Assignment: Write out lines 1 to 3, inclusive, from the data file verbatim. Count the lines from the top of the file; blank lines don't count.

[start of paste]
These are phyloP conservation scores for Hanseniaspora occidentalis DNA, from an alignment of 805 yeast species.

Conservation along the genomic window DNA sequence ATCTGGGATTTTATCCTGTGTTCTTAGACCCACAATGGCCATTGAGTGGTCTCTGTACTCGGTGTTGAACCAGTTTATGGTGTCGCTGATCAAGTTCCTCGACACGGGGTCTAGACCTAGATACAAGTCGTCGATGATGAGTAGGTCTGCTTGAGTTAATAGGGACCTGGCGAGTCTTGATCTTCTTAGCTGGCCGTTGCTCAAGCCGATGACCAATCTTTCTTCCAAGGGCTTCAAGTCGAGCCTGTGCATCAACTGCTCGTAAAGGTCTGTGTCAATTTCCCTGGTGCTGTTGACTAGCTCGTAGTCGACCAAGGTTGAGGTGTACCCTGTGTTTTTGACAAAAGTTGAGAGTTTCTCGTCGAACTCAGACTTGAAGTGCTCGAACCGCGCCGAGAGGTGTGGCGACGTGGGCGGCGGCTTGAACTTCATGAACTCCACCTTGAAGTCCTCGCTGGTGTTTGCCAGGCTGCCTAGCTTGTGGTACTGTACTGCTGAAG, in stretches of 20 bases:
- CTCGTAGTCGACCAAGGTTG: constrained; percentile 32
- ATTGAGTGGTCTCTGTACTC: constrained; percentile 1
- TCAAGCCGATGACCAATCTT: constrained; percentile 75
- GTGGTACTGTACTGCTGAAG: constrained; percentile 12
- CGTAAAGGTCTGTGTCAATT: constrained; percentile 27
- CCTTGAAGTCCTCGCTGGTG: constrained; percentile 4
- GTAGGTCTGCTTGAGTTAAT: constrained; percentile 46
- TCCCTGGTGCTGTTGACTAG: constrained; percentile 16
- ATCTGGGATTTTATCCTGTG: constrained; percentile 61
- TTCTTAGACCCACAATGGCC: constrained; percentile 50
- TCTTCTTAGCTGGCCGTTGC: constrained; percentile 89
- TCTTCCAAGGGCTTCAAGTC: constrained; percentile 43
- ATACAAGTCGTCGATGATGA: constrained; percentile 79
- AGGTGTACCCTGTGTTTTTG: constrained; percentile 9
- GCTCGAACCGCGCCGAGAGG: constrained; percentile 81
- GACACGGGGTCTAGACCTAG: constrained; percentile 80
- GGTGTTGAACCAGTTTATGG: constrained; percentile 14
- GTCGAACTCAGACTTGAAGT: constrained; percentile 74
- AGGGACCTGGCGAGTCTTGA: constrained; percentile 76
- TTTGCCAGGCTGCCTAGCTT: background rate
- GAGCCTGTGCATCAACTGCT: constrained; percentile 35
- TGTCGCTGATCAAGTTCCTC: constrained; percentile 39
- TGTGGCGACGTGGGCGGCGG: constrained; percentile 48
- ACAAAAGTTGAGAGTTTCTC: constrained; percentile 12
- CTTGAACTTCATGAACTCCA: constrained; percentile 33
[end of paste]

These are phyloP conservation scores for Hanseniaspora occidentalis DNA, from an alignment of 805 yeast species.

Conservation along the genomic window DNA sequence ATCTGGGATTTTATCCTGTGTTCTTAGACCCACAATGGCCATTGAGTGGTCTCTGTACTCGGTGTTGAACCAGTTTATGGTGTCGCTGATCAAGTTCCTCGACACGGGGTCTAGACCTAGATACAAGTCGTCGATGATGAGTAGGTCTGCTTGAGTTAATAGGGACCTGGCGAGTCTTGATCTTCTTAGCTGGCCGTTGCTCAAGCCGATGACCAATCTTTCTTCCAAGGGCTTCAAGTCGAGCCTGTGCATCAACTGCTCGTAAAGGTCTGTGTCAATTTCCCTGGTGCTGTTGACTAGCTCGTAGTCGACCAAGGTTGAGGTGTACCCTGTGTTTTTGACAAAAGTTGAGAGTTTCTCGTCGAACTCAGACTTGAAGTGCTCGAACCGCGCCGAGAGGTGTGGCGACGTGGGCGGCGGCTTGAACTTCATGAACTCCACCTTGAAGTCCTCGCTGGTGTTTGCCAGGCTGCCTAGCTTGTGGTACTGTACTGCTGAAG, in stretches of 20 bases:
- CTCGTAGTCGACCAAGGTTG: constrained; percentile 32